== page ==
A freaky Korean webcomic

Comics documentary on Kickstarter

Shaun Tan wins a Hugo Award

22:37 THEME-INTERNATIONAL READ COMICS IN PUBLIC DAY

We talk about reading comics in public – the what to read, what not to read and general suggestions into making new comics friends. Handy hints galore! Also comics that we’re too embarassed to read, the novels that we see people read on public transport.

Here is a collection of pics all over the world of people participating last year.

Read Comics in Public Day on August 28

This Sunday, August 28 is International Read Comics in Public Day. The title says it all, but check out their site to see what it’s all about, plus events in cities all over the world where you can let passres by knwo of your unabashed devotion to sequential art, and meet fellow fans too. Awesome.

Most of my comics reading is done in public anyway, on the bus or train. It’s a good opportunity to let those around you know that yes, comics still exist, and this is what they look like. Go forth ambassadors!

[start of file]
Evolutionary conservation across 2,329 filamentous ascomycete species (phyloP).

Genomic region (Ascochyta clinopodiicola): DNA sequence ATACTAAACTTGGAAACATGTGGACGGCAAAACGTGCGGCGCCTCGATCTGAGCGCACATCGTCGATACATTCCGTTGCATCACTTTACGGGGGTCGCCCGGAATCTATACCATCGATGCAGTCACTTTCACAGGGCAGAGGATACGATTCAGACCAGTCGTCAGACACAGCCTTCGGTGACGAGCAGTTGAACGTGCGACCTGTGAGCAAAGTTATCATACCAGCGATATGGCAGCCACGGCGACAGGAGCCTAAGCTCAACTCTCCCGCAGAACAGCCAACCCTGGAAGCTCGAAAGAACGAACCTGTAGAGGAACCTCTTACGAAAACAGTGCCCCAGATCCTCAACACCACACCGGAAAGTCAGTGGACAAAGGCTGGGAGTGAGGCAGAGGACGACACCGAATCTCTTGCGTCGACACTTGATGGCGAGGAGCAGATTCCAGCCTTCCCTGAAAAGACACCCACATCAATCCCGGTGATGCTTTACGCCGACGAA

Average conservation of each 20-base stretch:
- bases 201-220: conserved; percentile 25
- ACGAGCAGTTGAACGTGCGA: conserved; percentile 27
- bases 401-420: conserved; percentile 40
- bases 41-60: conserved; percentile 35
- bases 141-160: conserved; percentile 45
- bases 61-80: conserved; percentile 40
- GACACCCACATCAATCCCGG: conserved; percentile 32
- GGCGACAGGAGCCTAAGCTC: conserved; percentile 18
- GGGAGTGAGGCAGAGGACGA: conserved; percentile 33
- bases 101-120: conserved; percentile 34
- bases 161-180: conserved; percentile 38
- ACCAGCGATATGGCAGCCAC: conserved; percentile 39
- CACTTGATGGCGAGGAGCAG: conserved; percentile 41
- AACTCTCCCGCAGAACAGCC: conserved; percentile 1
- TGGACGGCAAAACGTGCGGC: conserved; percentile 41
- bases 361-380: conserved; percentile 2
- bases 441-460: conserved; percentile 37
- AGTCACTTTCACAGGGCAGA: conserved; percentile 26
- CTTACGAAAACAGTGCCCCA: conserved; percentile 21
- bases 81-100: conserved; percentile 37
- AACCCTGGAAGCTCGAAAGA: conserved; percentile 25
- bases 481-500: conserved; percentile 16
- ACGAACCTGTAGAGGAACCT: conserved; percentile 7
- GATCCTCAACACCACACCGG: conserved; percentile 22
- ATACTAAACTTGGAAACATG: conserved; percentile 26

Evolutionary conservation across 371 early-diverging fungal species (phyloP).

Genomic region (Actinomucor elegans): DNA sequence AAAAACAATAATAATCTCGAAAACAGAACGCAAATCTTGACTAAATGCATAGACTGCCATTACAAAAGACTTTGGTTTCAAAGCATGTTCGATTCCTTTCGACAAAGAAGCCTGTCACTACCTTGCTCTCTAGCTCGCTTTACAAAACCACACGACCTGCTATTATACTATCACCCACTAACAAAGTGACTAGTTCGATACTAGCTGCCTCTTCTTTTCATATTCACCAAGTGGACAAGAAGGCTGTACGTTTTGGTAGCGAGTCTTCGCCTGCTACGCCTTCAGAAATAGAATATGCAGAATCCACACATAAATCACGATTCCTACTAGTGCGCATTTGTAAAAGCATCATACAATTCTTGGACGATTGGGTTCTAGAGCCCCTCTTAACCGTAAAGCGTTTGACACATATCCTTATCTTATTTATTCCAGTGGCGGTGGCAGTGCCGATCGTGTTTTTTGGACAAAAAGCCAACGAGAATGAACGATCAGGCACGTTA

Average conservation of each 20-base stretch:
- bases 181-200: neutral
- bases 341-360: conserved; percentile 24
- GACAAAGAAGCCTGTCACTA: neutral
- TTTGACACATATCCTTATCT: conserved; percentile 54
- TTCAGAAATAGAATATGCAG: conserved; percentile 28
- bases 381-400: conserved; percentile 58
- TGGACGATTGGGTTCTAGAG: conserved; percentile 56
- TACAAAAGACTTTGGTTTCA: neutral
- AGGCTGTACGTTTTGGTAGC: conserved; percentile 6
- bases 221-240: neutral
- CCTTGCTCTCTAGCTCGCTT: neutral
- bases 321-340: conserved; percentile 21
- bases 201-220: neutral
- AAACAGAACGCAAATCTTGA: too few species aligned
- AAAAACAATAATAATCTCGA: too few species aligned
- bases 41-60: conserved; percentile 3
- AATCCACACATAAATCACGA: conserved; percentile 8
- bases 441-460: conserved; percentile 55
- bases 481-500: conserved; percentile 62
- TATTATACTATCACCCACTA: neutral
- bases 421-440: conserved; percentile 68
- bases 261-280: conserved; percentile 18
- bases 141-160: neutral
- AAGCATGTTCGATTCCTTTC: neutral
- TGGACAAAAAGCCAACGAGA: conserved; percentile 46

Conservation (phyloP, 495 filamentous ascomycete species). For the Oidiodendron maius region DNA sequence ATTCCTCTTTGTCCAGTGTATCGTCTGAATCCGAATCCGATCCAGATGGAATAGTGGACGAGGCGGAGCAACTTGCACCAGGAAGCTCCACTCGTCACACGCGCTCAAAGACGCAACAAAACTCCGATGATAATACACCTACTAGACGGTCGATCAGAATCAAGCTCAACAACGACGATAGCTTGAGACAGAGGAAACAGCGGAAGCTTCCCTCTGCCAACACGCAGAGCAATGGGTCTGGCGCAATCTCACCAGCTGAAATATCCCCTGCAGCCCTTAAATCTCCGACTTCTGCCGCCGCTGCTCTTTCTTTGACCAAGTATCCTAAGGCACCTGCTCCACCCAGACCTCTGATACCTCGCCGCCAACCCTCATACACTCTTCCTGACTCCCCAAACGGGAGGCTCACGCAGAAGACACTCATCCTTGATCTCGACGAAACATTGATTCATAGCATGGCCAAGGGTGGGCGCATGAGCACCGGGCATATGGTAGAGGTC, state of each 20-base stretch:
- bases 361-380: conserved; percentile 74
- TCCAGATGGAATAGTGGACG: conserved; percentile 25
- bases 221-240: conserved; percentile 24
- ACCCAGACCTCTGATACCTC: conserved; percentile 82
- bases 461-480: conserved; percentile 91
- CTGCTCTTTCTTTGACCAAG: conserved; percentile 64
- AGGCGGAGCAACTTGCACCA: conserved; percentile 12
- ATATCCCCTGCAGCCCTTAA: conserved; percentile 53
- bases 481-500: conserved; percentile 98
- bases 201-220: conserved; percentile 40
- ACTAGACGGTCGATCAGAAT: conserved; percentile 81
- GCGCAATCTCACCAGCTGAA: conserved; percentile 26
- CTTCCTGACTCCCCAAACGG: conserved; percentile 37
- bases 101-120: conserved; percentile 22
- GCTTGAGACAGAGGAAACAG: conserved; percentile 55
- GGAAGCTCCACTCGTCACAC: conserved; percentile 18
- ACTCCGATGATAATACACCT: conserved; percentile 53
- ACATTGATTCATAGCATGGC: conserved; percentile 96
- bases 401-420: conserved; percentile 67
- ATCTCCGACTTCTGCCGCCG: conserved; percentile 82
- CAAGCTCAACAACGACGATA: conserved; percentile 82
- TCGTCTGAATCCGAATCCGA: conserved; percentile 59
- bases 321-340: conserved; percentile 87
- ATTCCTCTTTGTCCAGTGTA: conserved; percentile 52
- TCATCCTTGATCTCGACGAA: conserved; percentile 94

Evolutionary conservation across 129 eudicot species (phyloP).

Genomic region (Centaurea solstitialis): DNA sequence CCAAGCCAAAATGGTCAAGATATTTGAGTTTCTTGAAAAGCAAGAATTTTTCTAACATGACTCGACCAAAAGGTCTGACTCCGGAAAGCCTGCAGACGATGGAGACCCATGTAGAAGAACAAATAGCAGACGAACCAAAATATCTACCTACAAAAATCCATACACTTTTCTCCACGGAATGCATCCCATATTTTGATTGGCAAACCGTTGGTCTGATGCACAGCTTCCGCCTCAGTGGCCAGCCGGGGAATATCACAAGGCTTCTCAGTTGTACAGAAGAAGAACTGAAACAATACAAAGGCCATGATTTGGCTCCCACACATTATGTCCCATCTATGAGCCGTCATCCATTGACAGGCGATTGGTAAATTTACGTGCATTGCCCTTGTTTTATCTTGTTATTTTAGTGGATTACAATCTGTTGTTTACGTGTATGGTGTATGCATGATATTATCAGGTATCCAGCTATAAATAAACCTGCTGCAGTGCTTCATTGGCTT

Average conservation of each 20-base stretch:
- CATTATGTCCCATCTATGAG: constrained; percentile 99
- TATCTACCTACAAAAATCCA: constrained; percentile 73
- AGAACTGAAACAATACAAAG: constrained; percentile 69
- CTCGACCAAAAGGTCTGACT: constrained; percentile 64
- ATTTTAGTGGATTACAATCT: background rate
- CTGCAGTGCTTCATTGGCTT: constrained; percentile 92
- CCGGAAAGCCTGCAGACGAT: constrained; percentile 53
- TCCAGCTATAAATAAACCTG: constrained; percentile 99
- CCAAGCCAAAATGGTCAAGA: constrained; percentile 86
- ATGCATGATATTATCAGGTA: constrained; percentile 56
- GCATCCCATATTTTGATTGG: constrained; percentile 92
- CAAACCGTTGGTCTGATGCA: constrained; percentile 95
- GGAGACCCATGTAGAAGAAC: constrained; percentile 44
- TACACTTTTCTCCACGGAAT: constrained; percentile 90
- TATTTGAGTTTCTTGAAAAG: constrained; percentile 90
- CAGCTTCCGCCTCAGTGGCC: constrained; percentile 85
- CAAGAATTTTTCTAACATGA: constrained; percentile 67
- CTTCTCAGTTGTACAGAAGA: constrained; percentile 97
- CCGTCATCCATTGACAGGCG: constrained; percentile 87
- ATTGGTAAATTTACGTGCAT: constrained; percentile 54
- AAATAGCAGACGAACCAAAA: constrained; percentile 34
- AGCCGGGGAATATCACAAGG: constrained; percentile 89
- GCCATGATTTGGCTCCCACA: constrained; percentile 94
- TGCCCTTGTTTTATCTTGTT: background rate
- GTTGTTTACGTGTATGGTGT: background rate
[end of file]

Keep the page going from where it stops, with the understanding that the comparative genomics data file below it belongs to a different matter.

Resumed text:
The concept is fairly simple: we’re asking that everyone take an hour or two out of their day on August 28th (also the birthday of Jack “King” Kirby, incidentally) to read a comic book in a public setting–a park bench, a beach, a bus, the front steps of your local library (we do ask, however, that you be mindful of local loitering laws). Let strangers see you reading a piece of sequential art.

Take to the streets. Be proud. If someone asks what you’re reading, say, “a comic book” (the phrase “graphic novel” is also acceptable, but let’s face it, it sort of defeats the whole purpose). Heck, lend them a book, if you’ve got an extra–what better way to make a new friend and convert a new reader?